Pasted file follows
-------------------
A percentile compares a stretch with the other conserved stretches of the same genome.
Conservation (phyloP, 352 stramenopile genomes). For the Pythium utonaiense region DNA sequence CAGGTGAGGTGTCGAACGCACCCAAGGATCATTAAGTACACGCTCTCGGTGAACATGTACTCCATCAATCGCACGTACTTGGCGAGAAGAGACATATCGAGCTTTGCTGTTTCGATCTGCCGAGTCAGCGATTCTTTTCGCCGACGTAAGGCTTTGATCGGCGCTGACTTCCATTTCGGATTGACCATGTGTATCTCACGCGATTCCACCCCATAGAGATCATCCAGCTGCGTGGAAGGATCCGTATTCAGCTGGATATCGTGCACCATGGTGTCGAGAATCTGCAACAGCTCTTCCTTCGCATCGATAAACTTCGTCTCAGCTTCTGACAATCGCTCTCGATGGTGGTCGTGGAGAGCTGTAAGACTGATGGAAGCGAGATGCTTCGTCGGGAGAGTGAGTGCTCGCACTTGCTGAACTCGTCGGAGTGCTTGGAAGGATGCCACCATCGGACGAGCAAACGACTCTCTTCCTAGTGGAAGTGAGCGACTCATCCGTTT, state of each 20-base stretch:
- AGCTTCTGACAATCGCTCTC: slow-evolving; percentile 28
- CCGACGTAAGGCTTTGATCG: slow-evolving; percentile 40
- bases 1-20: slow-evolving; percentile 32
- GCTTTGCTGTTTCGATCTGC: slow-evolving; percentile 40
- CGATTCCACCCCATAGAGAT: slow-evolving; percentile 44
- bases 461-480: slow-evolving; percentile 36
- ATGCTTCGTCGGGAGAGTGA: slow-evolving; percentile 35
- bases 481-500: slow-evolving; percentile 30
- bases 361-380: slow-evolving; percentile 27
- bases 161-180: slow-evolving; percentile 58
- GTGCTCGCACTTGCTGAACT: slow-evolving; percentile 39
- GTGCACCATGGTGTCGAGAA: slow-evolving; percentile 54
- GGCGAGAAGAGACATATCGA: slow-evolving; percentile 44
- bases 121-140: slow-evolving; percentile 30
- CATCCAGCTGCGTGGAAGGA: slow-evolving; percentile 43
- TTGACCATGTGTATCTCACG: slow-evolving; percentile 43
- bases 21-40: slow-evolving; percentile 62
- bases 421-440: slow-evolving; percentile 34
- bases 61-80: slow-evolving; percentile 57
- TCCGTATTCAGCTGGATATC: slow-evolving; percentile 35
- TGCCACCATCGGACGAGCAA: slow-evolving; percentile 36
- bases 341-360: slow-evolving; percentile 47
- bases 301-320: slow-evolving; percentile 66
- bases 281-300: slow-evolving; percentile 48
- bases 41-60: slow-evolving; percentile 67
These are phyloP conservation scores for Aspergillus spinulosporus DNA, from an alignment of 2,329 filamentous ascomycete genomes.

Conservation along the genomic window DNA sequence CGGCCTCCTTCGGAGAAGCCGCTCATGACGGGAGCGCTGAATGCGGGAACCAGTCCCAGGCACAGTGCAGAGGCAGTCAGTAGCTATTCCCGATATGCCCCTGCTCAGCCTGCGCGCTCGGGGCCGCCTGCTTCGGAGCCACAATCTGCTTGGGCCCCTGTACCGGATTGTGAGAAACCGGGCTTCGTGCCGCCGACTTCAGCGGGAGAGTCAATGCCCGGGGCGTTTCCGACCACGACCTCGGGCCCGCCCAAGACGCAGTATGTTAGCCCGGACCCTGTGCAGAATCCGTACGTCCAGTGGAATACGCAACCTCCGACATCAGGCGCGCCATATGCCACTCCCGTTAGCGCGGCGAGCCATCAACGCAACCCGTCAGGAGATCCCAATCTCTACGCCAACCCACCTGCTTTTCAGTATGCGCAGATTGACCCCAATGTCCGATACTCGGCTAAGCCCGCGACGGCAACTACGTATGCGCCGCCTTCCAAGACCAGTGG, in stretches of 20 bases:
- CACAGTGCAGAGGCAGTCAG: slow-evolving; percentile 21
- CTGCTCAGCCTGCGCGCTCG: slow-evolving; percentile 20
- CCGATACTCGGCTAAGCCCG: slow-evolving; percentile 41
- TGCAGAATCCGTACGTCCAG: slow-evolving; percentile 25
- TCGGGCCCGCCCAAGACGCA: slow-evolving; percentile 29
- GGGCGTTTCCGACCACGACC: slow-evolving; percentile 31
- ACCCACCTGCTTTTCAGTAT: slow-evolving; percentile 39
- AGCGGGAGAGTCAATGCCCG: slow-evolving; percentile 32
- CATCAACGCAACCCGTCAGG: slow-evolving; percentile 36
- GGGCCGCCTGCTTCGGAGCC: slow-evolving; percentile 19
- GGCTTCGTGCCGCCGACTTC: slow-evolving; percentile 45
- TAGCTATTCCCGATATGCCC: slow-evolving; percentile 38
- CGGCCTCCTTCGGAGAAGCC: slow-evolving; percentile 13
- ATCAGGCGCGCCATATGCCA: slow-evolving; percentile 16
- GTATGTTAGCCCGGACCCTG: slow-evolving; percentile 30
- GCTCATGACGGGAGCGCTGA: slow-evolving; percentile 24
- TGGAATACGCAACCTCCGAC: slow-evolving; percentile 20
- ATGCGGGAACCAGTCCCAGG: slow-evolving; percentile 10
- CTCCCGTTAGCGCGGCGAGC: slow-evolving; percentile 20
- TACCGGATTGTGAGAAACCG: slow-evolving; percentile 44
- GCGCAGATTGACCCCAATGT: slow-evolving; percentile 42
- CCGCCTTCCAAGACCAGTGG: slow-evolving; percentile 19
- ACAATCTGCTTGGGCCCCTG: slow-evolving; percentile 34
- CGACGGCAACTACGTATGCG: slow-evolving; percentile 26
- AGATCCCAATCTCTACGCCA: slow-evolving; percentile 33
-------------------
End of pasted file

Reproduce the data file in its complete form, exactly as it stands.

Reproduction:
A percentile compares a stretch with the other conserved stretches of the same genome.
Conservation (phyloP, 352 stramenopile genomes). For the Pythium utonaiense region DNA sequence CAGGTGAGGTGTCGAACGCACCCAAGGATCATTAAGTACACGCTCTCGGTGAACATGTACTCCATCAATCGCACGTACTTGGCGAGAAGAGACATATCGAGCTTTGCTGTTTCGATCTGCCGAGTCAGCGATTCTTTTCGCCGACGTAAGGCTTTGATCGGCGCTGACTTCCATTTCGGATTGACCATGTGTATCTCACGCGATTCCACCCCATAGAGATCATCCAGCTGCGTGGAAGGATCCGTATTCAGCTGGATATCGTGCACCATGGTGTCGAGAATCTGCAACAGCTCTTCCTTCGCATCGATAAACTTCGTCTCAGCTTCTGACAATCGCTCTCGATGGTGGTCGTGGAGAGCTGTAAGACTGATGGAAGCGAGATGCTTCGTCGGGAGAGTGAGTGCTCGCACTTGCTGAACTCGTCGGAGTGCTTGGAAGGATGCCACCATCGGACGAGCAAACGACTCTCTTCCTAGTGGAAGTGAGCGACTCATCCGTTT, state of each 20-base stretch:
- AGCTTCTGACAATCGCTCTC: slow-evolving; percentile 28
- CCGACGTAAGGCTTTGATCG: slow-evolving; percentile 40
- bases 1-20: slow-evolving; percentile 32
- GCTTTGCTGTTTCGATCTGC: slow-evolving; percentile 40
- CGATTCCACCCCATAGAGAT: slow-evolving; percentile 44
- bases 461-480: slow-evolving; percentile 36
- ATGCTTCGTCGGGAGAGTGA: slow-evolving; percentile 35
- bases 481-500: slow-evolving; percentile 30
- bases 361-380: slow-evolving; percentile 27
- bases 161-180: slow-evolving; percentile 58
- GTGCTCGCACTTGCTGAACT: slow-evolving; percentile 39
- GTGCACCATGGTGTCGAGAA: slow-evolving; percentile 54
- GGCGAGAAGAGACATATCGA: slow-evolving; percentile 44
- bases 121-140: slow-evolving; percentile 30
- CATCCAGCTGCGTGGAAGGA: slow-evolving; percentile 43
- TTGACCATGTGTATCTCACG: slow-evolving; percentile 43
- bases 21-40: slow-evolving; percentile 62
- bases 421-440: slow-evolving; percentile 34
- bases 61-80: slow-evolving; percentile 57
- TCCGTATTCAGCTGGATATC: slow-evolving; percentile 35
- TGCCACCATCGGACGAGCAA: slow-evolving; percentile 36
- bases 341-360: slow-evolving; percentile 47
- bases 301-320: slow-evolving; percentile 66
- bases 281-300: slow-evolving; percentile 48
- bases 41-60: slow-evolving; percentile 67
These are phyloP conservation scores for Aspergillus spinulosporus DNA, from an alignment of 2,329 filamentous ascomycete genomes.

Conservation along the genomic window DNA sequence CGGCCTCCTTCGGAGAAGCCGCTCATGACGGGAGCGCTGAATGCGGGAACCAGTCCCAGGCACAGTGCAGAGGCAGTCAGTAGCTATTCCCGATATGCCCCTGCTCAGCCTGCGCGCTCGGGGCCGCCTGCTTCGGAGCCACAATCTGCTTGGGCCCCTGTACCGGATTGTGAGAAACCGGGCTTCGTGCCGCCGACTTCAGCGGGAGAGTCAATGCCCGGGGCGTTTCCGACCACGACCTCGGGCCCGCCCAAGACGCAGTATGTTAGCCCGGACCCTGTGCAGAATCCGTACGTCCAGTGGAATACGCAACCTCCGACATCAGGCGCGCCATATGCCACTCCCGTTAGCGCGGCGAGCCATCAACGCAACCCGTCAGGAGATCCCAATCTCTACGCCAACCCACCTGCTTTTCAGTATGCGCAGATTGACCCCAATGTCCGATACTCGGCTAAGCCCGCGACGGCAACTACGTATGCGCCGCCTTCCAAGACCAGTGG, in stretches of 20 bases:
- CACAGTGCAGAGGCAGTCAG: slow-evolving; percentile 21
- CTGCTCAGCCTGCGCGCTCG: slow-evolving; percentile 20
- CCGATACTCGGCTAAGCCCG: slow-evolving; percentile 41
- TGCAGAATCCGTACGTCCAG: slow-evolving; percentile 25
- TCGGGCCCGCCCAAGACGCA: slow-evolving; percentile 29
- GGGCGTTTCCGACCACGACC: slow-evolving; percentile 31
- ACCCACCTGCTTTTCAGTAT: slow-evolving; percentile 39
- AGCGGGAGAGTCAATGCCCG: slow-evolving; percentile 32
- CATCAACGCAACCCGTCAGG: slow-evolving; percentile 36
- GGGCCGCCTGCTTCGGAGCC: slow-evolving; percentile 19
- GGCTTCGTGCCGCCGACTTC: slow-evolving; percentile 45
- TAGCTATTCCCGATATGCCC: slow-evolving; percentile 38
- CGGCCTCCTTCGGAGAAGCC: slow-evolving; percentile 13
- ATCAGGCGCGCCATATGCCA: slow-evolving; percentile 16
- GTATGTTAGCCCGGACCCTG: slow-evolving; percentile 30
- GCTCATGACGGGAGCGCTGA: slow-evolving; percentile 24
- TGGAATACGCAACCTCCGAC: slow-evolving; percentile 20
- ATGCGGGAACCAGTCCCAGG: slow-evolving; percentile 10
- CTCCCGTTAGCGCGGCGAGC: slow-evolving; percentile 20
- TACCGGATTGTGAGAAACCG: slow-evolving; percentile 44
- GCGCAGATTGACCCCAATGT: slow-evolving; percentile 42
- CCGCCTTCCAAGACCAGTGG: slow-evolving; percentile 19
- ACAATCTGCTTGGGCCCCTG: slow-evolving; percentile 34
- CGACGGCAACTACGTATGCG: slow-evolving; percentile 26
- AGATCCCAATCTCTACGCCA: slow-evolving; percentile 33